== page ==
‘High-tech and high touch’: Aquarium provides interactive experiences
Aquariums are spaces infused with wonder, places of the surreal and the sublime. The St. Louis Aquarium, which opened on Christmas Day 2019, has a rich plethora of animals on display: a rare blue lobster; flocks of piranhas; sea dragons, slender and frond-like, drifting like exquisite aliens.
Nestled in the basement of Union Station, a former railway station, the aquarium has over 13,000 animals in 250,000 gallons of water. Large gears and steampunk-style columns remind visitors of the space’s railway history while also creating an atmosphere of magic and mystery. The opening hall features an enormous tank amid a vivid LED display screen; the tank houses dozens of bright discus fish and doubles as a functioning clock, showcasing the aquarium’s ethos of natural splendor meeting high technology.
The aquarium’s Executive Director Tami Brown described it as “high-tech and high touch,” giving visitors a number of opportunities to interact directly with animals. During my visit, I fed turtles strips of lettuce with a paper straw, touched the smooth scales of a snake and felt the prickle of a mantis shrimp as it hovered, spider-like, around my palm.
The largest touch tank contained cownose rays and leopard sharks, circling endlessly above a sandy surface. Touching these animals was startling in the most delightful way—the rays were friendly, almost puppyish. One darted up beneath my hand, completely surprising me, and other rays pressed their noses against the tank towards visitors.
In another haptic marvel, visitors can put their hands into a tank full of “doctor fish” (a species called the red garra, also known as nibble fish). Barely the length of my little finger, the fish eat dead skin cells off visitors’ hands. It was a deeply surreal sensation, as the fish seemed to vibrate around my hand like a freakish glove.
Not all of the fish are able to be touched; most are housed in large tanks called galleries, surrounded by kiosks with information about the species within the tanks. The aquarium’s first gallery is devoted to the aquatic species at the confluence of the Missouri and Mississippi Rivers. It holds mustachioed catfish, leopard-spotted pikes and paddlefish, whose spectacular jaws balloon outwards as they drift through the olive-green water. The focus on the confluence is intentional. Brown noted how important the location of the St. Louis Aquarium is for its overall message of sustainability and stewardship.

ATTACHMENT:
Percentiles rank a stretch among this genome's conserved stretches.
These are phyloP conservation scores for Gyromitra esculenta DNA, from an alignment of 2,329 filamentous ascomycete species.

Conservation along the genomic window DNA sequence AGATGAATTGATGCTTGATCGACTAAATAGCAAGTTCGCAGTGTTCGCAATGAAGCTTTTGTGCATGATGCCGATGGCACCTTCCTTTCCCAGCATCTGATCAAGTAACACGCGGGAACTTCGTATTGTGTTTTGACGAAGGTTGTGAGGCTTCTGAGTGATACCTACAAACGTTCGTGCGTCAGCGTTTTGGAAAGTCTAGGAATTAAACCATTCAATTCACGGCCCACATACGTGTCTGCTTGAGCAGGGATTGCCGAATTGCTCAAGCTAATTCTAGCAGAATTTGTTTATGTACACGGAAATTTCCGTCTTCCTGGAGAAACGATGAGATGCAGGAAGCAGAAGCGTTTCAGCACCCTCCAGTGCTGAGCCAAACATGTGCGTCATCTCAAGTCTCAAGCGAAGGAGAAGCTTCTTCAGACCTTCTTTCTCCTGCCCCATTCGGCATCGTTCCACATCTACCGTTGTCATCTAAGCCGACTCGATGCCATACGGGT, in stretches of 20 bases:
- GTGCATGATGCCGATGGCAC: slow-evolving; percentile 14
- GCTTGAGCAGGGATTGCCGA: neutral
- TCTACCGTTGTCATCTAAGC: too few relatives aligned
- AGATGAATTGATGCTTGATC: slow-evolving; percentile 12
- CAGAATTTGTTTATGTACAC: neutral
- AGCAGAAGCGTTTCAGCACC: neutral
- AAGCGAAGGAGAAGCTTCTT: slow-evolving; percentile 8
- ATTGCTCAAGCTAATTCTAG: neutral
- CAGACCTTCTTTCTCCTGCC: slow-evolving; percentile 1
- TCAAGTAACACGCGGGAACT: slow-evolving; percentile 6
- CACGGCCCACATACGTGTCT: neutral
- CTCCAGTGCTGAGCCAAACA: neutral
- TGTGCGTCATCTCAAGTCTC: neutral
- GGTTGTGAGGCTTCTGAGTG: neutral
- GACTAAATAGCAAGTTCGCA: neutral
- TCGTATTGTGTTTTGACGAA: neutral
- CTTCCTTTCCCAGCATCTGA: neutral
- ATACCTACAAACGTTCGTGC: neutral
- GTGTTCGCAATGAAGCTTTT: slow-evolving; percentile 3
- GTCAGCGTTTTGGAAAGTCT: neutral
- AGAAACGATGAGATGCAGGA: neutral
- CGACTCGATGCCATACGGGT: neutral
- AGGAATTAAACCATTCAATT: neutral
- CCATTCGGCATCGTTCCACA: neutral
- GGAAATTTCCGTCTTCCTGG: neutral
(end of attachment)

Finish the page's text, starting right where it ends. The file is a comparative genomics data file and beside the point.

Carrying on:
“I hope that it gives everybody who lives in this region more pride for what’s in our rivers, and therefore a little bit more concern [in] taking care of the rivers and the fresh water,” Brown said. “Taking care of our river also means that we’re having an impact, a positive impact, on our oceans as well.”
The aquarium is heavily focused on conservation; Brown noted that many of the interactive features highlight ways to become more environmentally-conscious.
“I think we have a responsibility across the board to create a world where there’s better stewardship of our planet,” Brown said, explaining that every animal in the aquarium has been responsibly sourced according to the best practices outlined by the Association of Zoos and Aquariums.
While the Midwest may seem like a strange place to have a state-of-the-art aquarium, resplendent with sharks and piranhas, the allure of an aquarium is a universal phenomenon. It was deeply enchanting to watch parents lowering small children over a tank to touch a sea urchin’s purple spines or watching a grade schooler see their first shark.
With over 100,000 visitors so far, the aquarium has sold out every weekend it’s been open, and Brown encouraged students to purchase tickets, priced at $25 per adult, in advance on the website. The St. Louis Aquarium, still brand new, has already proven itself to be a captivating and enthralling experience, one well worth the visit.